Changed in version 0.9.0: If inserting a column, and Dataset.headers is set, the header attribute must be set, and will be considered the header for that row.

New in version 0.9.0: If inserting a row, you can add tags to the row you are inserting. This gives you the ability to filter your Dataset later.

insert_separator(index, text='-')

Adds a separator to Dataset at given index.

json

A JSON representation of the Dataset object. If headers have been set, a JSON list of objects will be returned. If no headers have been set, a JSON list of lists (rows) will be returned instead.

A dataset object can also be imported by setting the Dataset.json attribute:

data = tablib.Dataset()
data.json = '[{"age": 90, "first_name": "John", "last_name": "Adams"}]'

Import assumes (for now) that headers exist.

lpop()

Removes and returns the first row of the Dataset.

lpush(row, tags=[])

Adds a row to the top of the Dataset. See Dataset.insert for additional documentation.

lpush_col(col, header=None)

Adds a column to the top of the Dataset. See Dataset.insert for additional documentation.

ods

An OpenDocument Spreadsheet representation of the Dataset object, with Separators. Cannot be set.

Binary Warning

Dataset.ods contains binary data, so make sure to write in binary mode:

with open('output.ods', 'wb') as f:
    f.write(data.ods)
pop()

Removes and returns the last row of the Dataset.

rpop()

Removes and returns the last row of the Dataset.

rpush(row, tags=[])

Adds a row to the end of the Dataset. See Dataset.insert for additional documentation.

rpush_col(col, header=None)

Adds a column to the end of the Dataset. See Dataset.insert for additional documentation.

sort(col, reverse=False)

Sort a Dataset by a specific column, given string (for header) or integer (for column index). The order can be reversed by setting reverse to True.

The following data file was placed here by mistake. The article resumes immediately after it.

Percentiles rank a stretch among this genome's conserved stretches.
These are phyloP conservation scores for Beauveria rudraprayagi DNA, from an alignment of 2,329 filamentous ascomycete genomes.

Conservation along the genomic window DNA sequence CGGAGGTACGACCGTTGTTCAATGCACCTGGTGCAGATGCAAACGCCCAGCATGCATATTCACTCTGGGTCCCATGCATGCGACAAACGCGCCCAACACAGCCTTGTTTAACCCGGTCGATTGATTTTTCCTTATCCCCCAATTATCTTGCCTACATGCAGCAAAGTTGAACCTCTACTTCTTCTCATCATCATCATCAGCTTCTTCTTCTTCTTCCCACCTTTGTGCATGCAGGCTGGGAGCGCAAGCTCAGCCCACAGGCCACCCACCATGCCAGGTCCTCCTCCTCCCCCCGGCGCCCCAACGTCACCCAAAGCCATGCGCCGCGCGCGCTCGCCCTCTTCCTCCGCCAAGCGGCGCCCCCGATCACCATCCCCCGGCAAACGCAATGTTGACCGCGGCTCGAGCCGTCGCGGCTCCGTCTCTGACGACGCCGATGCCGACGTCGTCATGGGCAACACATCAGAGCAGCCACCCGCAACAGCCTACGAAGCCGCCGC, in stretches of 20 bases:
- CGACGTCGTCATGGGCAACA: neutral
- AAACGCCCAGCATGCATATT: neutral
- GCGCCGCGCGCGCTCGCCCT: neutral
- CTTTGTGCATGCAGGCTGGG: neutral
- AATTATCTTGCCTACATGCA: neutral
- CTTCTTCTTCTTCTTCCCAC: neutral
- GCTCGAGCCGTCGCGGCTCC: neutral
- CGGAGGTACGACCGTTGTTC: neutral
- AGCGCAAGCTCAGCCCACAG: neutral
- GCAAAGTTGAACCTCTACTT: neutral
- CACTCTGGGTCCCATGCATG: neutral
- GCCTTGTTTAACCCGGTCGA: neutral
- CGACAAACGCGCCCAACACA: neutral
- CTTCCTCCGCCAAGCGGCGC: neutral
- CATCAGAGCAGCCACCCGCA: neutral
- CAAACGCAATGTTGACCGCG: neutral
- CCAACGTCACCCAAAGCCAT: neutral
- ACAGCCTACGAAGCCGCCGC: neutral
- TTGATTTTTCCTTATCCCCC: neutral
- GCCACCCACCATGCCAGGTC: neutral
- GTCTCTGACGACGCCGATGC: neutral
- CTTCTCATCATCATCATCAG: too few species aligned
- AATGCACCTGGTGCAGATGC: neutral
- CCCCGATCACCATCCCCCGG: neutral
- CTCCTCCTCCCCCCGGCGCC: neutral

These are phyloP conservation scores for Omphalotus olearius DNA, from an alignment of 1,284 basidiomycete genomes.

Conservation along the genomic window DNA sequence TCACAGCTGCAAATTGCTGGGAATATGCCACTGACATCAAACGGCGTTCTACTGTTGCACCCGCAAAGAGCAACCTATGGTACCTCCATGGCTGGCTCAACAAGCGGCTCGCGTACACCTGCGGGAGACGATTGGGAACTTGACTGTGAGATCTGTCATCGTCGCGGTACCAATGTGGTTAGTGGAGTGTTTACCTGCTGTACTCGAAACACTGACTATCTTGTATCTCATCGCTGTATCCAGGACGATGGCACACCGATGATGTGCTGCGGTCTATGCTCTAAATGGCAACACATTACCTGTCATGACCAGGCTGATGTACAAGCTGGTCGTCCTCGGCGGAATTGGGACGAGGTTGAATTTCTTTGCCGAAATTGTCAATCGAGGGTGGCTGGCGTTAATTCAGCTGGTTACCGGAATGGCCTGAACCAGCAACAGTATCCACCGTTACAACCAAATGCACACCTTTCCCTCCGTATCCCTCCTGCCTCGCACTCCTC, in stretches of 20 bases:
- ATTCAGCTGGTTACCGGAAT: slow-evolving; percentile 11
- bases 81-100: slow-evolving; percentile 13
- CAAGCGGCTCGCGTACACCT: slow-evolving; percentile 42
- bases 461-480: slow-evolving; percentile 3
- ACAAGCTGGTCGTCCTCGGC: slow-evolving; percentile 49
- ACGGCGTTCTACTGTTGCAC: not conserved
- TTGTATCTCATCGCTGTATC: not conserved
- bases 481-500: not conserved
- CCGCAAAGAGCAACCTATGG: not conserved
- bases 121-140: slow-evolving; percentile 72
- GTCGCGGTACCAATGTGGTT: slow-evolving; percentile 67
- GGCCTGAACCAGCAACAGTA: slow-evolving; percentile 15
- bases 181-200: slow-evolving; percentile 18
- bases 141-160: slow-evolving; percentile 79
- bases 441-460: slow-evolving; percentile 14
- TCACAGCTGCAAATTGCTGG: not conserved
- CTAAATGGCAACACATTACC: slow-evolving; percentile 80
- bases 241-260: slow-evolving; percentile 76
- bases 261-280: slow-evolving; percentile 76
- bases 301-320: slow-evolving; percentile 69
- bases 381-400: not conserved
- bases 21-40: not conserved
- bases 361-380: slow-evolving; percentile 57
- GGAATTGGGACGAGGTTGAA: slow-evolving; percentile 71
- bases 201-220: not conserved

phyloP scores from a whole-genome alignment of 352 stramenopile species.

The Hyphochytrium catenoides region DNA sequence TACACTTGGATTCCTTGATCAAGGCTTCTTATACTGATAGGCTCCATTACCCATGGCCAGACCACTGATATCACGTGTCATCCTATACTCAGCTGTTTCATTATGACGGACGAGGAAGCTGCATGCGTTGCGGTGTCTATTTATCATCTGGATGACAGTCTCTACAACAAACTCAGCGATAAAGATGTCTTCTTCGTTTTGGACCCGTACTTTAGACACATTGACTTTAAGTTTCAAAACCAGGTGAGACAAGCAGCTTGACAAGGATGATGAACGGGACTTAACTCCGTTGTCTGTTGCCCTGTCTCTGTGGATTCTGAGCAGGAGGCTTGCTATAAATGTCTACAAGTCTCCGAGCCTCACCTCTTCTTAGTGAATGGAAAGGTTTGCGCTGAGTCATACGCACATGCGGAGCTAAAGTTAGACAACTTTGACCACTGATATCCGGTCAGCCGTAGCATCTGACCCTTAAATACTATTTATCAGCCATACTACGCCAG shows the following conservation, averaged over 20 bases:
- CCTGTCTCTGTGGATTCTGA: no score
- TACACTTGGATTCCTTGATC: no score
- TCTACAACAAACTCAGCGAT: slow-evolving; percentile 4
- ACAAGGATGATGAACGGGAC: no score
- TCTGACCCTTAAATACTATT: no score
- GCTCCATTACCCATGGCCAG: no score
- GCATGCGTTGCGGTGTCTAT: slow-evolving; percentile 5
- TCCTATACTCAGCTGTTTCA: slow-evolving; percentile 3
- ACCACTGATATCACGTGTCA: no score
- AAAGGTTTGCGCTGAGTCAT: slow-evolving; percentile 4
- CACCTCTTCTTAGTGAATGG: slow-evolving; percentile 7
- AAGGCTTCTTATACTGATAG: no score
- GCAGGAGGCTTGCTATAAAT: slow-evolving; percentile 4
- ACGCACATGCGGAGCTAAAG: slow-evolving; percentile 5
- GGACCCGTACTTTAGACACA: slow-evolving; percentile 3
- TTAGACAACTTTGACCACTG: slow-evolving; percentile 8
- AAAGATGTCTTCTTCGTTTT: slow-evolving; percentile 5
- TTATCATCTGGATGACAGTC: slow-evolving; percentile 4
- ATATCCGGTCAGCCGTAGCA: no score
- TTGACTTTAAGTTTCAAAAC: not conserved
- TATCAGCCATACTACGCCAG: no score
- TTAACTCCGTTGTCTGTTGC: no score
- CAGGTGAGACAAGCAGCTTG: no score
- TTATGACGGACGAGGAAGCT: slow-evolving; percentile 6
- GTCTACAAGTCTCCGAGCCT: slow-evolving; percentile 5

Returns a new Dataset instance where columns have been sorted.

stack(other)

Stack two Dataset instances together by joining at the row level, and return new combined Dataset instance.

stack_cols(other)

Stack two Dataset instances together by joining at the column level, and return a new combined Dataset instance. If either Dataset has headers set, than the other must as well.

transpose()

Transpose a Dataset, turning rows into columns and vice versa, returning a new Dataset instance. The first row of the original instance becomes the new header row.

tsv

A TSV representation of the Dataset object. The top row will contain headers, if they have been set. Otherwise, the top row will contain the first row of the dataset.

A dataset object can also be imported by setting the Dataset.tsv attribute.

data = tablib.Dataset()
data.tsv = 'age     first_name      last_name\n90   John    Adams'

Import assumes (for now) that headers exist.

width

The number of columns currently in the Dataset. Cannot be directly modified.

wipe()

Removes all content and headers from the Dataset object.

xls

A Legacy Excel Spreadsheet representation of the Dataset object, with Separators. Cannot be set.

Note

XLS files are limited to a maximum of 65,000 rows. Use Dataset.xlsx to avoid this limitation.

Binary Warning

Dataset.xls contains binary data, so make sure to write in binary mode:

with open('output.xls', 'wb') as f:
    f.write(data.xls)
xlsx

An Excel ‘07+ Spreadsheet representation of the Dataset object, with Separators. Cannot be set.

Binary Warning

Dataset.xlsx contains binary data, so make sure to write in binary mode:

with open('output.xlsx', 'wb') as f:
    f.write(data.xlsx)
yaml

A YAML representation of the Dataset object. If headers have been set, a YAML list of objects will be returned. If no headers have been set, a YAML list of lists (rows) will be returned instead.

A dataset object can also be imported by setting the Dataset.yaml attribute:

data = tablib.Dataset()
data.yaml = '- {age: 90, first_name: John, last_name: Adams}'

Import assumes (for now) that headers exist.

Databook Object

class tablib.Databook(sets=None)

A book of Dataset objects.

add_sheet(dataset)

Adds given Dataset to the Databook.

size

The number of the Dataset objects within Databook.

wipe()

Removes all Dataset objects from the Databook.

Functions

tablib.detect(stream)

Return (format, stream) of given stream.

tablib.import_set(stream)

Return dataset of given stream.

Exceptions

class tablib.InvalidDatasetType

You’re trying to add something that doesn’t quite look right.

class tablib.InvalidDimensions

You’re trying to add something that doesn’t quite fit right.

class tablib.UnsupportedFormat

You’re trying to add something that doesn’t quite taste right.

Now, go start some Tablib Development.

About Tablib

Tablib is an MIT Licensed format-agnostic tabular dataset library, written in Python. It allows you to import, export, and manipulate tabular data sets. Advanced features include, segregation, dynamic columns, tags & filtering, and seamless format import & export.